FIG. 3 shows the assembly after application of heat. The spacer bars, shown in phantom at 22, have melted and the material, 25, e.g. solder, may (as shown) or may not adhere to the leads. In some cases it is desirable to "solder coat" the leads to aid in subsequent assembly operations. This solder coating operation can be accomplished conveniently in conjunction with the spacer bar technique as just described. Heat for melting the spacer bars may be applied to the whole part in e.g. a furnace, or may be applied selectively to the bars or the regions of the assembly containing the bars by using a laser, an electron beam or other appropriate directed source of radiant energy. Selective heating allows greater latitude in the choice of the material for the spacer bars, as long as the bar melts preferentially to the adjacent leads. For example the spacer bars may be made from a material with a relatively high melting point but with a surface that couples more energy from the laser beam than the leads 22. Leads 22 are typically specular. It is possible therefore to construct the spacer bars of the same bulk material as the lead frame if the surface of the spacer bars is so modified to couple radiation selectively with respect to the remainder of the lead frame. The term "lower melting" as used herein is intended to include materials that melt preferentially due to a variety energy absorbing effects, as for example anti-reflection coatings, energy absorbing coatings, chemically reactive coatings (e.g. exothermic compound formers). However in each case the spacer bars are designed to melt preferentially with respect to the leads 22. It is to be understood that this is in contrast with conventional laser machining where the laser beam melts material where the beam is directed but there is no inherent selectivity. In the conventional processs the address of the beam must be precisely controlled. According to this invention the beam is scanned over the leads 22 as well as the spacer bars and selectivity is inherent. Alteratively high intensity lamps may be used in the manner of well known rapid thermal annealing processes.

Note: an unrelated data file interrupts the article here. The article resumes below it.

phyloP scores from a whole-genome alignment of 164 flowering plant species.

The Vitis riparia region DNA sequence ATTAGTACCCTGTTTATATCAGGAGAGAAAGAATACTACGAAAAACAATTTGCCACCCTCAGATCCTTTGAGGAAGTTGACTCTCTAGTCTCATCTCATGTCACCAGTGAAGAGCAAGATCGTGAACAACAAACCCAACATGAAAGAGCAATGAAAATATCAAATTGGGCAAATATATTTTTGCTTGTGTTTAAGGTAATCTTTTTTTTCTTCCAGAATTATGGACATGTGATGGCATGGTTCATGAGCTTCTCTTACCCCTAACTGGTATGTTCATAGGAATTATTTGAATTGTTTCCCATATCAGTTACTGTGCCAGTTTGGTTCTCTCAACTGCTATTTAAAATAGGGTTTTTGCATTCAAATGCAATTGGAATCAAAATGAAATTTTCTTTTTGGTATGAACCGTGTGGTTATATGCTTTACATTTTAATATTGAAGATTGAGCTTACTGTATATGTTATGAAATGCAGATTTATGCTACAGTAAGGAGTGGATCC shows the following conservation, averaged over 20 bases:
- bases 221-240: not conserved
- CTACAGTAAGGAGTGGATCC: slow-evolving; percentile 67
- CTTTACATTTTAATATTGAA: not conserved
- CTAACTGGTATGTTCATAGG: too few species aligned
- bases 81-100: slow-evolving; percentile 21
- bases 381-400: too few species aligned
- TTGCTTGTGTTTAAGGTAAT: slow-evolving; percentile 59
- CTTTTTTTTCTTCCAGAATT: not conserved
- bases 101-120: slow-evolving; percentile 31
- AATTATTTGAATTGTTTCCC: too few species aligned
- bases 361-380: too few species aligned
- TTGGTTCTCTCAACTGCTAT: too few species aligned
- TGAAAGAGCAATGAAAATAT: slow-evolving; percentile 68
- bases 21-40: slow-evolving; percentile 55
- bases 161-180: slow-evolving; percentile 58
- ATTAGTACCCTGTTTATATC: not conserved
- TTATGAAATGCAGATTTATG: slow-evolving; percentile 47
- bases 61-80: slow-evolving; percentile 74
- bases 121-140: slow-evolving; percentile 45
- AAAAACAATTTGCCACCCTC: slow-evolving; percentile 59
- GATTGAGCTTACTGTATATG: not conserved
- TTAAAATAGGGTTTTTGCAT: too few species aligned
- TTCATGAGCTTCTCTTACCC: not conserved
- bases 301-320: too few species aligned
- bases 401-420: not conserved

A further alternative is to melt the spacer bars using hot air leveling or hot liquid leveling. (See. H. W. Markstein, Electronic Packaging and Production, December, 1982, pp. 30-35.) Both of these techniques are well known and well developed for applications similar to the one described here, and the former was used to demonstrate the effectiveness of solder spacer bar technology. The hot air knives are effective not only for melting the solder spacer bars but also enhance the solder coating operation mentioned earlier. Similar results can be expected using liquid leveling. Both of the approaches are attractive for packages with small pitch leads. The gas or liquid serves a dual role, i.e. it provides the requisite thermal energy while also imparting a physical scrubbing action that insures removal or distribution of molten material so that secondary bridging does not occur.